As U.S. Job Opportunities Fade, More Mexicans Look Homeward
After a historic immigration wave, many Mexicans and other Latin Americans are preparing to return to their homelands amid the deepening recession here. Mexicans who reside in the U.S. sought Mexican citizenship for their U.S.-born children in record numbers last year.
The number of people caught trying to sneak into the U.S. along the border with Mexico is at its lowest level since the mid-1970s. While some of the drop-off is the result of stricter border enforcement, the weaker U.S. economy is likely the main deterrent. Border Patrol agents apprehended 705,000 people attempting to enter the U.S. illegally in the 12 months that ended Sept. 30. That is down from 858,638 a year before and from 1.1 million two years earlier.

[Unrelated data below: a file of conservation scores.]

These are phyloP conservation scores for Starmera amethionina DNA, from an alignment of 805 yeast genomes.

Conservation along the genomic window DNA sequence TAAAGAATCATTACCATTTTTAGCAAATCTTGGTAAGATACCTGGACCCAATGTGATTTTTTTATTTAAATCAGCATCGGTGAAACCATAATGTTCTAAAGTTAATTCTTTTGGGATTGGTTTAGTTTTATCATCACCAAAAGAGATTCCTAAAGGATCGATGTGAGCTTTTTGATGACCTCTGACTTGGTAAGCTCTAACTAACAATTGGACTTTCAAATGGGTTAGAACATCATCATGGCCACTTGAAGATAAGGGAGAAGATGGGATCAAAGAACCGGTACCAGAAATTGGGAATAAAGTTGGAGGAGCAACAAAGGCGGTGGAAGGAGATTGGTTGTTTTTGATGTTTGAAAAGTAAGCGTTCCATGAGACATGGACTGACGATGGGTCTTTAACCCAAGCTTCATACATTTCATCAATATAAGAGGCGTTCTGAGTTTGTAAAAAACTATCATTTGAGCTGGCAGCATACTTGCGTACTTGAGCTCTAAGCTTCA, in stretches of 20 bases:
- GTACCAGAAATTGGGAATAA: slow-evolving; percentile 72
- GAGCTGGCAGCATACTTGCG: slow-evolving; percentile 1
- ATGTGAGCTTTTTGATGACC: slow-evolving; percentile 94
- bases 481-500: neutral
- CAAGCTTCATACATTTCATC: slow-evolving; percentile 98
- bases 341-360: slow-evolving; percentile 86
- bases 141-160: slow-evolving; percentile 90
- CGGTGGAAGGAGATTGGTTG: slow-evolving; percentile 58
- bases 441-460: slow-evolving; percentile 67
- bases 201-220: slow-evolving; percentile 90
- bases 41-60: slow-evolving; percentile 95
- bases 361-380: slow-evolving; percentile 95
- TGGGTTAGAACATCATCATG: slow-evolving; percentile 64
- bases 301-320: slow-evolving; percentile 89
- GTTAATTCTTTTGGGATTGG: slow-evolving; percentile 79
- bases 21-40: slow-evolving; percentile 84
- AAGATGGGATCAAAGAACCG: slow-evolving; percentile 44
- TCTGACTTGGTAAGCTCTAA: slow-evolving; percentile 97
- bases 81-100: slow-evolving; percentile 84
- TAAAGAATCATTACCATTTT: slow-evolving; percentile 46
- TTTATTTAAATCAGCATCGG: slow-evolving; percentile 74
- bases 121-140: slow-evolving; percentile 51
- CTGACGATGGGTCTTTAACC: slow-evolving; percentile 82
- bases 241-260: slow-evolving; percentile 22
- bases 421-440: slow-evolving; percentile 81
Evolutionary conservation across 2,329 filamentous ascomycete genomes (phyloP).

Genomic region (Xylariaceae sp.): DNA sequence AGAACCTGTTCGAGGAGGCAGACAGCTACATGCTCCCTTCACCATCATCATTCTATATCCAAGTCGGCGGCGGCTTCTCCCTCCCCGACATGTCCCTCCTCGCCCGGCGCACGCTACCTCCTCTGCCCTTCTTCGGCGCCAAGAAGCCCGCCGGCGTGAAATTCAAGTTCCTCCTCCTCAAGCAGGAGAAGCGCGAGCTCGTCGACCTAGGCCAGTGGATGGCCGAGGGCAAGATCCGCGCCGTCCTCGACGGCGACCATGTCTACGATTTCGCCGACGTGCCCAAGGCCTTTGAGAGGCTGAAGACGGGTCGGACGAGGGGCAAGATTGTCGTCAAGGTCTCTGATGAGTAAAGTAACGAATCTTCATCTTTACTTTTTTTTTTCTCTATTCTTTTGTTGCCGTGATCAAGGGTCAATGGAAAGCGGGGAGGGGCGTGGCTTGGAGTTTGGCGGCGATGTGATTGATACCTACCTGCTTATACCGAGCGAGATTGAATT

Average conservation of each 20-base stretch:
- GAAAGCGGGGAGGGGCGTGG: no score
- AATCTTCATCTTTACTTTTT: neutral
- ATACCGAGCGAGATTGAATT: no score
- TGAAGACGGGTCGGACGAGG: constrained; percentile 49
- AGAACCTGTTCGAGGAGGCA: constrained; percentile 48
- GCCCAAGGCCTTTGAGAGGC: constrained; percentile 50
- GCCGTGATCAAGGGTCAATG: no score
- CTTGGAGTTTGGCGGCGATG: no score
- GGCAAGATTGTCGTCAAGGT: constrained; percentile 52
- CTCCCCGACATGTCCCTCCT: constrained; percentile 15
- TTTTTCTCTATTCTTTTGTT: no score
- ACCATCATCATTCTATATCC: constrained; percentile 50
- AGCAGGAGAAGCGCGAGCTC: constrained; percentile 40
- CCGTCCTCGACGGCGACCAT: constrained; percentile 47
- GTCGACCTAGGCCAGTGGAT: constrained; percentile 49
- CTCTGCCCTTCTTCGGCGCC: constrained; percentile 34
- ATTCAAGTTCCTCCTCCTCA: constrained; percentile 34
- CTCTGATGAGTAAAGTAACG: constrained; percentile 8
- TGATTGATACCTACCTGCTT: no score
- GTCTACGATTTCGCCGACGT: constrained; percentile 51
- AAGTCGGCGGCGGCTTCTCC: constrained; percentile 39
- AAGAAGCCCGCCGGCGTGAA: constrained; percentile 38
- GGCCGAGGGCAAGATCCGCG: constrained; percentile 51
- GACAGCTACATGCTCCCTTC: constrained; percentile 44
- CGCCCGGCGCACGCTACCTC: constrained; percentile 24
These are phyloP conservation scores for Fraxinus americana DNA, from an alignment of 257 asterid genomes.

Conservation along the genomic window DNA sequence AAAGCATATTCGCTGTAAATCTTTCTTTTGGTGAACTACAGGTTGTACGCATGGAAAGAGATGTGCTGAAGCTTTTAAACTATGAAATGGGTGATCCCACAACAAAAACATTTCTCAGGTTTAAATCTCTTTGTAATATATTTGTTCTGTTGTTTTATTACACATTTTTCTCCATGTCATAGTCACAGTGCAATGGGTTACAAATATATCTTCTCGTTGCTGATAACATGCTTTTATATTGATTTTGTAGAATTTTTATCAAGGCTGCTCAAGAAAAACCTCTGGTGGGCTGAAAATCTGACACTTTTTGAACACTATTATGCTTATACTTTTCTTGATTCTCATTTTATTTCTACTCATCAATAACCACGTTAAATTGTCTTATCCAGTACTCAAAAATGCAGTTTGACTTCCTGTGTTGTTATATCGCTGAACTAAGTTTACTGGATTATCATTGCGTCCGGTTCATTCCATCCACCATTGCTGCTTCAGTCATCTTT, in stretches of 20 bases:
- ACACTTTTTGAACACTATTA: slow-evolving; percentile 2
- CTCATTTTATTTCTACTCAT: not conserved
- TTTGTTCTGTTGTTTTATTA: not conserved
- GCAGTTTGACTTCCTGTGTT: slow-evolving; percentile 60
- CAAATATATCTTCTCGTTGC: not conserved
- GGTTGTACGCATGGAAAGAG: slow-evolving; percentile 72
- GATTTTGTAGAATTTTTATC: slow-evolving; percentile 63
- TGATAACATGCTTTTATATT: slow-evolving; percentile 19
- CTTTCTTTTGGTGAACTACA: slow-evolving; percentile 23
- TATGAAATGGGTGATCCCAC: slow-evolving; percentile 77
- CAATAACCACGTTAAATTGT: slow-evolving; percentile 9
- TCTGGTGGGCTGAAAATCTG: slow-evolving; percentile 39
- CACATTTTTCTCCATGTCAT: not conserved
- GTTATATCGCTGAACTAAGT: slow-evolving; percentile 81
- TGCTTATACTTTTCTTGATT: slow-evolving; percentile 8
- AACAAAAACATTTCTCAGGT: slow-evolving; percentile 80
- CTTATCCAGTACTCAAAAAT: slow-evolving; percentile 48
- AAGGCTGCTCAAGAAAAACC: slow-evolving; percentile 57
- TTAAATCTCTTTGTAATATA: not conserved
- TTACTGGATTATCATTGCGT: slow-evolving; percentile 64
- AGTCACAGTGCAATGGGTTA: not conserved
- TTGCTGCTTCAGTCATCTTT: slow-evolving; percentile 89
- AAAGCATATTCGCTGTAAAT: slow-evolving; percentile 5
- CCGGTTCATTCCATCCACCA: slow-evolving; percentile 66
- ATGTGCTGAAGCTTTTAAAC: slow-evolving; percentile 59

U.S. nationality has long been regarded as a prized commodity for immigrants from developing countries. Anti-illegal immigrant activists accuse Latin American migrants of giving birth to "anchor babies" in the U.S. in order to secure welfare and other benefits.